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CHRC Refutes Accusations of Political Human Rights Violations

PHNOM PENH: The Cambodian Human Rights Committee (CHRC) released a statement in response to an open letter published by six human rights groups concerning what the letter called Cambodia’s “descent into authoritarianism.”

On December 13, six NGOs including Human Rights Watch, ASEAN Parliamentarians for Human Rights (APHR) and the Asian Network for Free Elections (ANFREL) penned an open letter to the parliaments of the European Union, the United States, Canada, Australia, the United Kingdom, New Zealand and Japan. The letter called for action ahead of the 2024 Cambodian Senate Elections to be held in February and called the 2023 General Election an “electoral charade.”

The CHRC responded to the letter with total disdain for what it called “ungrounded facts and blatant exaggerations aimed at dismantling Cambodia’s legitimate institutions.” The response then went on to address political controversies such as the 27 year sentence imposed on former opposition leader Kem Sokha, the dissolution of the Cambodian National Rescue Party (CNRP) ahead of the 2017 elections, and the absence of the opposition Candlelight Party on July’s ballot.

Upon his conviction of colluding with the US government to overthrow the Cambodian government, Kem Sokha, one of the only prominent opposition leaders remaining in Cambodia, was sentenced to 27 years of house arrest and banned from politics. US Ambassador W. Patrick Murphy said the case against Sokha was fabricated and a miscarriage of justice.

The CHRC clarified that, “Cambodia does not have any so-called ‘political prisoners’, but rather politicians and individuals who have committed crimes and flagrant offenses that must be punished by the law accordingly.”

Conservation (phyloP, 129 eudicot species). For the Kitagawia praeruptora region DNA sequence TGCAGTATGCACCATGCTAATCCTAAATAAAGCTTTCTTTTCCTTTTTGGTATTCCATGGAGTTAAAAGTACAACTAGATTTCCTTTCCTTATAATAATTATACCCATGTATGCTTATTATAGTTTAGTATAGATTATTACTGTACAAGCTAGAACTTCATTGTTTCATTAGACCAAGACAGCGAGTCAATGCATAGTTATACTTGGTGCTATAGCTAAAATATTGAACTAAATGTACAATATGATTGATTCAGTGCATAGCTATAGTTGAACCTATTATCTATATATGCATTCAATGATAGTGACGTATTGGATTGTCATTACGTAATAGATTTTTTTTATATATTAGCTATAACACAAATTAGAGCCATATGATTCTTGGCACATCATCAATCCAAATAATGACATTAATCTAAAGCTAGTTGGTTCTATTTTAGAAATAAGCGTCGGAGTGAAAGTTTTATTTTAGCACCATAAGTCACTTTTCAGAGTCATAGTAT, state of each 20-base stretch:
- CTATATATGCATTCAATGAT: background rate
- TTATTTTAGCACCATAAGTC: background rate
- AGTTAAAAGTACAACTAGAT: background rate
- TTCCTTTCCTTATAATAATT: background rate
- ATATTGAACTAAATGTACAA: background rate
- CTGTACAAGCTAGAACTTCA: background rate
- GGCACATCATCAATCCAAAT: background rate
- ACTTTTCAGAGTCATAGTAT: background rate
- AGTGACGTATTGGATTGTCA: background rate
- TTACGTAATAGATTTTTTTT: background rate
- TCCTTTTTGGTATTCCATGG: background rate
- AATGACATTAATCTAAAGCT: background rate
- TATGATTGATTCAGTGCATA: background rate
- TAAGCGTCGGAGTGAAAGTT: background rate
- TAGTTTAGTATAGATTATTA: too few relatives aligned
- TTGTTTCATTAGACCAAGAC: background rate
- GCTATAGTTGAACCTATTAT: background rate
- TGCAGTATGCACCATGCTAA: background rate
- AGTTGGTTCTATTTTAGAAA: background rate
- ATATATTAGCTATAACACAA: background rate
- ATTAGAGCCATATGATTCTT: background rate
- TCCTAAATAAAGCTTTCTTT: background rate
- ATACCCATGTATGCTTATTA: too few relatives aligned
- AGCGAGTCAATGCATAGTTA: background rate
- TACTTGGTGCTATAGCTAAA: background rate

The CHRC also refuted allegations that the courts were influenced by former Prime Minister Hun Sen, who is also President of the long-reigning Cambodian People’s Party (CPP). The human rights open letter directly accused the former PM of using the courts to dissolve the CNRP in 2017. However the CHRC said, “The Supreme Court's decision is a decision of an independent institution of a sovereign state…the Supreme Court came to the conclusion that the CNRP conspired with a foreign power to overthrow the legitimate government of Cambodia by way of a ‘Colour Revolution.’”

The CHRC statement also addressed criticism of the only major opposition Candlelight Party being absent from the last election, which many international critics say was achieved only through fabricated bureaucratic red tape. The statement once again noted that the Candlelight Party’s failure to produce its original registration document resulted in its ineligibility for election. According to the New York Times, the document had been seized in a police raid in 2017. The Candlelight Party has not been able to replace it since and according to the CHRC, “to state that the Candlelight Party is precluded from participating in July's national elections is incorrect.”

The open letter also alleged violence and intimidation against political minorities going unchecked, even under the leadership of new Prime Minister Hun Manet. The CHRC, while responding to many other allegations in detail, only made one statement regarding violence against political opponents saying, that the election took place “in a calm, secured, and safe environment, without violence or threats.”

The open letter from the NGOs said, “Cambodia, as a member of the United Nations and a party to various international agreements and treaties, has an obligation to uphold democratic values and ensure free and fair elections.” The CHRC said that dissolving political parties is part of that obligation. “[The prohibition and dissolution of political parties] is a necessary mechanism to ensure that democratic values are protected,” said the CHRC.

The CHRC went on to echo the government’s list of proof that the July elections were free and fair including high voter turnout, the 422 international observers who had no complaints, and the appearance of 18 political parties on July’s ballot.

The Fifth Senate Election is scheduled to take place on February 25, 2024 and votes will be cast by government officials. Upon relinquishing his position as Prime Minister in August, former Prime Minister Hun Sen has made it clear that he does not intend to give up all his power. He announced plans to become Senate President following the February election, while remaining the President of the Cambodian People’s Party and a leader in the King’s Consultative Council.



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